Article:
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Hit & Miss With The Moles


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#16 earth-thrower

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Posted 22 March 2013 - 05:53 pm

Tell us more Earthy............

 

The best work I've read on the subject was by Arthur Randal.  An expensive book these days, but a valuable addition to the bookshelf of any molecatcher.

I got loaned that book once Matt,and it is a fascinating account , about what it was like to be a mole catcher, in the old days.You have to admire them making their own traps by hand,and using a length of willow ( i think !) as a spring for it.


Edited by earth-thrower, 22 March 2013 - 05:58 pm.


#17 Phil Lloyd

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Posted 22 March 2013 - 06:07 pm

Thanks for that Earthy. I've ordered a copy.

 

Please give us poor elderly folk, an honest account of the contents,..if it is educational,.I shall start saving for a copy. :yes: 

 

Many thanks,.Chalkwarren..



#18 earth-thrower

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Posted 22 March 2013 - 06:35 pm

Thanks for that Earthy. I've ordered a copy.

 

Please give us poor elderly folk, an honest account of the contents,..if it is educational,.I shall start saving for a copy. :yes: 

 

Many thanks,.Chalkwarren..

Yes Chalkwarren, I pondered this myself,whether there will be anything new,or just more of the same.........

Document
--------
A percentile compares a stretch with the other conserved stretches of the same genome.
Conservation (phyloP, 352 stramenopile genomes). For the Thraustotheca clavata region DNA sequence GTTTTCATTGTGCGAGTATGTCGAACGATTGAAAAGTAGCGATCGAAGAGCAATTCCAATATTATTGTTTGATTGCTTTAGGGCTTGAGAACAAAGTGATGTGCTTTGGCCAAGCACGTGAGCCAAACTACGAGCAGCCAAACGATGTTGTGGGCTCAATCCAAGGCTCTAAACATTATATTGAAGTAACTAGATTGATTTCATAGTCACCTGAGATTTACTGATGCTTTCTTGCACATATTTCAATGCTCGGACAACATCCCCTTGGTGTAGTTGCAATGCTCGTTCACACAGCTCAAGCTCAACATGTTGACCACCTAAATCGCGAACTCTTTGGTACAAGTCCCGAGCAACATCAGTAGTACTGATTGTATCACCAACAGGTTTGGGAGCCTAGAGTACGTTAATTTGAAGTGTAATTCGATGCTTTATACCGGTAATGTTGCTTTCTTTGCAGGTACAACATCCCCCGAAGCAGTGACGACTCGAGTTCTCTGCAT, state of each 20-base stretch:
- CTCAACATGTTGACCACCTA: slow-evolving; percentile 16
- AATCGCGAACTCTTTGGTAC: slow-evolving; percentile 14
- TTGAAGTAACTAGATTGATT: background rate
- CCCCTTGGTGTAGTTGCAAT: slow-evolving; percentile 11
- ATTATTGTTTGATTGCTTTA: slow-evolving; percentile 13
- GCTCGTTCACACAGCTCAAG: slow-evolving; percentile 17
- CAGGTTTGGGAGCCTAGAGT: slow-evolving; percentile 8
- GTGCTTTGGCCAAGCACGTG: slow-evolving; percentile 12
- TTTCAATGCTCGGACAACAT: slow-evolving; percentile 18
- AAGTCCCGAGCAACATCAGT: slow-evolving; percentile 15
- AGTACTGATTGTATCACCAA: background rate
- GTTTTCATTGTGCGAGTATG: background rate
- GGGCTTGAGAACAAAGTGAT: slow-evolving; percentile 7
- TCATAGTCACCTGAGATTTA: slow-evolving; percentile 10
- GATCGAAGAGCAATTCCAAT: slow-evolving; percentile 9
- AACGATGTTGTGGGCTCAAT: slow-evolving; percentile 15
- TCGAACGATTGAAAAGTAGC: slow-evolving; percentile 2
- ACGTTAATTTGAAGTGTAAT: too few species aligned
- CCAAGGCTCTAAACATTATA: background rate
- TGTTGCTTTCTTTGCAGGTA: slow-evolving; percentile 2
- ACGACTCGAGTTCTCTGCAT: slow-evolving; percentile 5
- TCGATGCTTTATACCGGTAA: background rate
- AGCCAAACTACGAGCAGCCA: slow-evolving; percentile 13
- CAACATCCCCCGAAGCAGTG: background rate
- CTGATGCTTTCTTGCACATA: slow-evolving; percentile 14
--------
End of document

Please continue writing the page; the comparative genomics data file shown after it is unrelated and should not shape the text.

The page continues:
#19 earth-thrower

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Posted 22 March 2013 - 06:54 pm

What about Jeff Nichols latest offering, whats it called ' a year of wanting ' anyone indulged ?

#20 snakey

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Posted 22 March 2013 - 07:03 pm

What about Jeff Nichols latest offering, whats it called ' a year of wanting ' anyone indulged ?

I was taught how to catch moles by Jeff Nichols, and have not looked back since. This year has been one of the best years so far for catching moles so bring on the wet weather as the moles love it.



#21 earth-thrower

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Posted 22 March 2013 - 07:30 pm

What about Jeff Nichols latest offering, whats it called ' a year of wanting ' anyone indulged ?

I was taught how to catch moles by Jeff Nichols, and have not looked back since. This year has been one of the best years so far for catching moles so bring on the wet weather as the moles love it.
I have a certain amount of respect for him.He done his bit, as far as the demise of strychnine, was concerned.

#22 Matt

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Posted 22 March 2013 - 07:36 pm

He did nothing to help or hinder the withdrawal of Strychnine.

 

It was withdrawn because there was no patent on it, and to put it through the Biocides directive would have cost at least 250,000 Euros.  The importer (Thornton & Ross) only sold £20k worth each year, so they decided not to support it as a product.

 

Jeff knows his stuff, but I fail to see what good he's done for the world of molecatching.  He's been running off to politicians to get restrictions placed on the job, so in fact, as far as I'm concerned, he's done more harm than good.

 

That and spreading this myth that traditional molecatchers are dying out so that he can sell training days mean that I'm not exactly a fan.



#23 snakey

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Posted 22 March 2013 - 07:42 pm

 

What about Jeff Nichols latest offering, whats it called ' a year of wanting ' anyone indulged ?

I was taught how to catch moles by Jeff Nichols, and have not looked back since. This year has been one of the best years so far for catching moles so bring on the wet weather as the moles love it.